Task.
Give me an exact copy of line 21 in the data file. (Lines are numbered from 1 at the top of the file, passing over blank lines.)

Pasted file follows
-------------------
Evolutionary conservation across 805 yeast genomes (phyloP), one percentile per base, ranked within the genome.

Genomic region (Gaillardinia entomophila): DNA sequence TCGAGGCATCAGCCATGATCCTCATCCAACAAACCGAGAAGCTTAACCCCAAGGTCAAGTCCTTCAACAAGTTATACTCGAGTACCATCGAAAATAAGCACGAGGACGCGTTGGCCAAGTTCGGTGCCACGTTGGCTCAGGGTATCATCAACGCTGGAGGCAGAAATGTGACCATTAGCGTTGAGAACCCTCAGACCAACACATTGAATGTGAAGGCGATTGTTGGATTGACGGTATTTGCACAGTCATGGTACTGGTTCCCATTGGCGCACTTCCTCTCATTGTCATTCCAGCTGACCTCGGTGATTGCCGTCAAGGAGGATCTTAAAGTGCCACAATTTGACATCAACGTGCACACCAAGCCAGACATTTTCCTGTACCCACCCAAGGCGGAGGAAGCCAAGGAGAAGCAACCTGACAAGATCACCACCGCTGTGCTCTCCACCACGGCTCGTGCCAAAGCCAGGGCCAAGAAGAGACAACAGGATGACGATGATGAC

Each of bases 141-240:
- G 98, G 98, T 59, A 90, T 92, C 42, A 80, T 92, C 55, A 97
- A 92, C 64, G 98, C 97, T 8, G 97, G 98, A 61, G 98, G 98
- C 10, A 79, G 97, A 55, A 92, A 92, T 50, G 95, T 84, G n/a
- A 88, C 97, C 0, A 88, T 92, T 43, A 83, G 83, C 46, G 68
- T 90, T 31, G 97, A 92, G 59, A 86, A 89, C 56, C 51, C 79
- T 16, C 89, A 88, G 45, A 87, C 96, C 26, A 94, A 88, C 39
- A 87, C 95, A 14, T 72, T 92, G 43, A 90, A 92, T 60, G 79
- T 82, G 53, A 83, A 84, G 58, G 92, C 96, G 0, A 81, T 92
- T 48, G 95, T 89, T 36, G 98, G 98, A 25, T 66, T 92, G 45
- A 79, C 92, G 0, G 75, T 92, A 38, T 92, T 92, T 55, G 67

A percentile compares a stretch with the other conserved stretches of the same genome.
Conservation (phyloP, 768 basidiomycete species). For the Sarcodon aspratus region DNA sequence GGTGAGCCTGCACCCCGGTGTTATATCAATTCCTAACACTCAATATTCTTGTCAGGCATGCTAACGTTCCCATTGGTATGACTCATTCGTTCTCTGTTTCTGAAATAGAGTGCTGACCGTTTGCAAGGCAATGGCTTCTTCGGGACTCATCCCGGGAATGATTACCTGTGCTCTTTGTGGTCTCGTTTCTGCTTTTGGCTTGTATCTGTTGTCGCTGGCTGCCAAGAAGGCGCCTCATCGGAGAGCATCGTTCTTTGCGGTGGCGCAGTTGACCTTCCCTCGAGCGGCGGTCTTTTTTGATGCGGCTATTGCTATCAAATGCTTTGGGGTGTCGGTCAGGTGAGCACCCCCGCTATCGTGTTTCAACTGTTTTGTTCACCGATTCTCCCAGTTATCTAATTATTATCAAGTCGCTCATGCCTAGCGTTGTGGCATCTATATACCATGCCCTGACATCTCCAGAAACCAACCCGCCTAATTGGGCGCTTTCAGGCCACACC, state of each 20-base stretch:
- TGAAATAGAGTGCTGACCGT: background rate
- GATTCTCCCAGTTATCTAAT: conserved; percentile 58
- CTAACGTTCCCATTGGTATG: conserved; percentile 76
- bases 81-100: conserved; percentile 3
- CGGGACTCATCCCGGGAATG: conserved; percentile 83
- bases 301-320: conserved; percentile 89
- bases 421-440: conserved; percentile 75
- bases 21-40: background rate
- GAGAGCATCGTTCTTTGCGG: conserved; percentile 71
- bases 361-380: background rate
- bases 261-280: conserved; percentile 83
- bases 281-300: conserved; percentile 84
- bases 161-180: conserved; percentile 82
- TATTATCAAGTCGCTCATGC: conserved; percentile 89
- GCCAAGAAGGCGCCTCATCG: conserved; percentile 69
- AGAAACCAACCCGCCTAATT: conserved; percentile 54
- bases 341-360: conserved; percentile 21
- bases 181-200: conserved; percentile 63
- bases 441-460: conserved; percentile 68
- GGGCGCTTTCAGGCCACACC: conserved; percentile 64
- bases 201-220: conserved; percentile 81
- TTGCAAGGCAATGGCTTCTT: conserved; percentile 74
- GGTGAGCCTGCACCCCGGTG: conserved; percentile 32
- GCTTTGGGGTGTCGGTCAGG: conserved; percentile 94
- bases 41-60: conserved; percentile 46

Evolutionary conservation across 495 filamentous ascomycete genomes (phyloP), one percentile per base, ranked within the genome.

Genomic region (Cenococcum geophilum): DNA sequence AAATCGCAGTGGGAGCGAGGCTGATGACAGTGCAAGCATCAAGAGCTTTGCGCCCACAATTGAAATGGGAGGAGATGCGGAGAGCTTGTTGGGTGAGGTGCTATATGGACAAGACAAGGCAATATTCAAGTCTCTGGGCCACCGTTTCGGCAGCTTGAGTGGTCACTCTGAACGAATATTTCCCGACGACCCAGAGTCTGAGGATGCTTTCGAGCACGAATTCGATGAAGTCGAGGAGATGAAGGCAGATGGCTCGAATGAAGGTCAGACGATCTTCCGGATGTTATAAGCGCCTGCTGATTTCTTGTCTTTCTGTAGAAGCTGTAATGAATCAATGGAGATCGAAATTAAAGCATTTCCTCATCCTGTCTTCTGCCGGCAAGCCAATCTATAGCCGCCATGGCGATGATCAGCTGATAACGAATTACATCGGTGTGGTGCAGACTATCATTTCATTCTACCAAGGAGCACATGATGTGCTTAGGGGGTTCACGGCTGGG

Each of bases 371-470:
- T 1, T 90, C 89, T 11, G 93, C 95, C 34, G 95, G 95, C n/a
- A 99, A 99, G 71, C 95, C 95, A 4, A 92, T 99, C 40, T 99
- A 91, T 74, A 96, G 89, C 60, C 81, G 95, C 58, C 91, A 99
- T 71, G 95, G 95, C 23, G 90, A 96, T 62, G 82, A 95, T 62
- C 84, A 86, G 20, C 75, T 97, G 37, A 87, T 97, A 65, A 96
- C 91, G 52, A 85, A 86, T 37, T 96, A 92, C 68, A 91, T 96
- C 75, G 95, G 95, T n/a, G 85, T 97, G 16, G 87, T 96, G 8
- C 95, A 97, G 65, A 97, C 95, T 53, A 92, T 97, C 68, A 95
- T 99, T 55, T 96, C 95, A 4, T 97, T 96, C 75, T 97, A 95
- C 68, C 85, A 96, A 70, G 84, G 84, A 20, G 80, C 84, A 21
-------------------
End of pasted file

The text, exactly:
- bases 301-320: conserved; percentile 89